|January 2, 2013||#22 Louisville||33||#4 Florida||23||54,178||notes|
|January 2, 2014||#10 Oklahoma||45||#3 Alabama||31||70,473||notes|
|January 1, 2015[f]||#5 Ohio State||42||#1 Alabama||35||74,682||notes|
|January 1, 2016||#16 Ole Miss||48||#13 Oklahoma State||20||72,117||notes|
|January 2, 2017||#7 Oklahoma||35||#17 Auburn||19||54,077||notes|
|January 1, 2018[f]||#4 Alabama||24||#1 Clemson||6||72,360||notes|
|January 1, 2019||#14 Texas||28||#6 Georgia||21||71,449||notes|
|January 1, 2020||#5 Georgia||26||#8 Baylor||14||55,211||notes|
|2020||January 1, 2021||Friday|
|2021||January 1, 2022||Saturday|
|2022||January 2, 2023||Monday|
|2023||January 1, 2024||Monday|
|2024||January 1, 2025||Wednesday|
|2025||January 1, 2026||Thursday|
denotes game is a College Football Playoff semifinal
The Miller-Digby Award is presented to the Most Outstanding Player (MOP) in the Sugar Bowl, as voted by sports journalists covering the game. The award was initially established in 1948 following the death of Warren V. Miller, the first president of the Bowl; it was renamed the Miller-Digby Memorial Trophy in 1959, to also honor Fred J. Digby, the first general manager and fellow founding member of the Bowl.
Terrelle Pryor was later ruled ineligible and his statistics for the 2010 season, including the 2011 Sugar Bowl, were vacated.
Updated through the January 2020 edition (86 games, 172 total appearances).
Won (8): Boston College, Duke, Fordham, Kentucky, Louisville, Maryland, Navy, Utah
Lost (10): Air Force, Carnegie Tech, Cincinnati, Hawai'i, Illinois, Rice, Saint Mary's (CA), Temple, Virginia, Wyoming
Updated through the January 2020 edition (86 games, 172 total appearances).
|Team||Record, Team vs. Opponent||Year|
|Most points scored (one team)||52, Florida vs. Florida State||1997|
|Most points scored (losing team)||35, shared by:
Georgia vs. West Virginia
Alabama vs. Ohio State
|Most points scored (both teams)||81, LSU (47) vs. Illinois (34)||2002|
|Fewest points allowed||0, eight times, most recent:
Oklahoma vs. Penn State
|Largest margin of victory||35, Oklahoma (35) vs. LSU (0)||1950|
|Total yards||659, Florida (482 pass, 177 rush) vs. Cincinnati||2010|
|Rushing yards||439, Oklahoma vs. Auburn||Jan. 1972|
|Passing yards||482, Florida vs. Cincinnati||2010|
|First downs||32, LSU vs. Illinois||2002|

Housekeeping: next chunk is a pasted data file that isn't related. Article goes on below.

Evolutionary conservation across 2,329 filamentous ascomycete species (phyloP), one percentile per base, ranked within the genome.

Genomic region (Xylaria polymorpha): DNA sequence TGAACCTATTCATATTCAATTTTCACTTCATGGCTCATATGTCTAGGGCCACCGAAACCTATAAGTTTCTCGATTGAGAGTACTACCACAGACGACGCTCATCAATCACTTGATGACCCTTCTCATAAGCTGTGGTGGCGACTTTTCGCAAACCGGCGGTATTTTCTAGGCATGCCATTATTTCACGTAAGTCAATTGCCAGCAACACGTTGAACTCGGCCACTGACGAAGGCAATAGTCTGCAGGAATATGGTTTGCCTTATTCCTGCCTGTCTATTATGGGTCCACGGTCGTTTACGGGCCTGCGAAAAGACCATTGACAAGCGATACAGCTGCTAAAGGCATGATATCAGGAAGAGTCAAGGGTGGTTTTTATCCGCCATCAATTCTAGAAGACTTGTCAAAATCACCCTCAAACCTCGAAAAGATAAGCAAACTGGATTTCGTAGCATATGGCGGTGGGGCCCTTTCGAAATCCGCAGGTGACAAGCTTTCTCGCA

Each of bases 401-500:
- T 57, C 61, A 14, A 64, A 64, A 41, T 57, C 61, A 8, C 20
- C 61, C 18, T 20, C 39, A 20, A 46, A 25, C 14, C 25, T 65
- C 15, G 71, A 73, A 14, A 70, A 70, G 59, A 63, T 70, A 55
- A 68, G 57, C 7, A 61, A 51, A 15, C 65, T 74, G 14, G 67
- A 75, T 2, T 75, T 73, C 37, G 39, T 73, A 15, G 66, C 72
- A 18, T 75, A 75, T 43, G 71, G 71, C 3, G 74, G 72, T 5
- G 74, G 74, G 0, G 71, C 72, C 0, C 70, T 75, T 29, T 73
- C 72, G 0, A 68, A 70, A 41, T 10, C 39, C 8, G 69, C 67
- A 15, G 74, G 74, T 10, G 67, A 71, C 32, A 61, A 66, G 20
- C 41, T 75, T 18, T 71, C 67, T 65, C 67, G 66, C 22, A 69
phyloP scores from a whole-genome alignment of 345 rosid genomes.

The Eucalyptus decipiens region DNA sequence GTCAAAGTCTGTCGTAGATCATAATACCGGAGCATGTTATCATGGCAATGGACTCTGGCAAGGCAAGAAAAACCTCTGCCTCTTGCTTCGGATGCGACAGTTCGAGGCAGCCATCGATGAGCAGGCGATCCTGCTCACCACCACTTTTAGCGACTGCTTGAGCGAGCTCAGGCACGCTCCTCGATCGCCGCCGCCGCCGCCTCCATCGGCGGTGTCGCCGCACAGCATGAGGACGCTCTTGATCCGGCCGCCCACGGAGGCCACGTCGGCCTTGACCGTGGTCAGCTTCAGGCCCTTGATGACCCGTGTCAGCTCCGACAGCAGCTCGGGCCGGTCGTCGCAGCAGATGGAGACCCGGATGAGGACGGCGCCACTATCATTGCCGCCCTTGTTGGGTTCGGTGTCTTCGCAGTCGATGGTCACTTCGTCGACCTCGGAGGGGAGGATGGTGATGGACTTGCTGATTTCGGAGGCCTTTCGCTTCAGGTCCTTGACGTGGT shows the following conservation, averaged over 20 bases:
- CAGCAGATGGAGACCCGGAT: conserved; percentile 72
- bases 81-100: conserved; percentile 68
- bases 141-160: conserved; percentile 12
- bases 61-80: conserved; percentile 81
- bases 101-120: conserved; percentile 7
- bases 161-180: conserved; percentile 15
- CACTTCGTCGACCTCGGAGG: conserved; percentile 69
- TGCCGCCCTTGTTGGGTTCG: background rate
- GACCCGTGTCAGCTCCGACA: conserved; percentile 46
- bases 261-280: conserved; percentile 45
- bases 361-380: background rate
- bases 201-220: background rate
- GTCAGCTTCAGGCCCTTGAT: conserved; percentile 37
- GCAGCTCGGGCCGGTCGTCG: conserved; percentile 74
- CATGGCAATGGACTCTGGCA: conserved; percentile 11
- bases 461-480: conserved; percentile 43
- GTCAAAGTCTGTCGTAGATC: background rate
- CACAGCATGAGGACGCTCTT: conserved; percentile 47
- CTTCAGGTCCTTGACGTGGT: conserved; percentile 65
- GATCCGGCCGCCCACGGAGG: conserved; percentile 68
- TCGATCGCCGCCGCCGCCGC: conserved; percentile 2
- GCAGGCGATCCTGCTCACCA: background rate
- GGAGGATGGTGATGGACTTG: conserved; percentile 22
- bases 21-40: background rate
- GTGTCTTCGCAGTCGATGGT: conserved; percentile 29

|Fewest yards allowed||74, Ole Miss vs. LSU (-15 rush, 89 pass)||1960|
|Fewest rushing yards allowed||-39, Tennessee vs. Tulsa||1943|
|Fewest passing yards allowed||0, three times, most recent:
Pittsburgh vs. Georgia Tech
|Individual||Record, Player, Team vs. Opponent||Year|
|All-purpose yards||282, Kevin Williams, Miami (FL) vs. Alabama||1993|
|Touchdowns (all-purpose)||4, Domanick Davis, LSU vs. Illinois||2002|
|Rushing yards||230, Ezekiel Elliott, Ohio State vs. Alabama||2015|
|Rushing touchdowns||4, Domanick Davis, LSU vs. Illinois||2002|
|Passing yards||482, Tim Tebow, Florida vs. Cincinnati||2010|
|Passing touchdowns||4, shared by four QBs, most recent:
Chad Kelly, Ole Miss vs. Oklahoma State
|Receiving yards||239, Josh Reed, LSU vs. Illinois||2002|
|Receiving touchdowns||3, shared by:
Ike Hilliard, Florida vs. Florida State
Laquon Treadwell, Ole Miss vs. Oklahoma State
|Tackles||20, Tom Cousineau, Ohio State vs. Alabama||1978|
|Sacks||3, shared by six players, most recent:
Eric Striker, Oklahoma vs. Alabama
|Interceptions||3, shared by three players, most recent:
Bobby Johns, Alabama vs. Nebraska
|Long Plays||Record, Player, Team vs. Opponent||Year|
|Touchdown run||92, Ray Brown, Ole Miss vs. Texas||1958|
|Touchdown pass||82, Ike Hilliard from Danny Wuerffel, Florida vs. Florida State||Jan. 1995|
|Kickoff return||100, Andre Debose, Florida vs. Louisville||2013|
|Punt return||78, Kevin Williams, Miami (FL) vs. Alabama||1993|
|Interception return||80, Hugh Morrow, Alabama vs. Duke||1945|
|Fumble return||26, shared by:
Bobby Jackson, Illinois vs. LSU
Geneo Grissom, Oklahoma vs. Alabama
|Punt||76, Glenn Dobbs, Tulsa vs. Tennessee||1943|
|Field goal||53, Oklahoma vs. Auburn||Jan. 1972|
|Miscellaneous||Record, Team vs. Team||Year|
|Game attendance||85,161, Notre Dame vs. Alabama||1973|
In recent years, television broadcast rights to the Sugar Bowl have been part of the BCS contract. From 1999-2006, the game aired on ABC as part of its BCS package, where it had also been televised from 1969 through 1998. The Sugar Bowl was the only Bowl Alliance game to stick with ABC following the 1995, 1996 and 1997 seasons; the Fiesta and Orange Bowls were televised by CBS. Prior to that, NBC aired the game for several years. From 2006 to 2010, Fox broadcast the game, while ESPN picked up the Sugar Bowl after picking up the rest of the BCS beginning in the 2009-10 season. For 2013, ESPN Deportes introduced a Spanish language telecast of the game.
In November 2012, ESPN announced that it had reached a deal to maintain broadcast rights to the Sugar Bowl through 2026. ESPN pays $55 million yearly to broadcast the game beginning in the 2014-15 season under the new contract, which took effect upon the establishment of the College Football Playoff. ESPN made a similar deal to maintain broadcast rights to the Orange Bowl following the discontinuation of the BCS as well.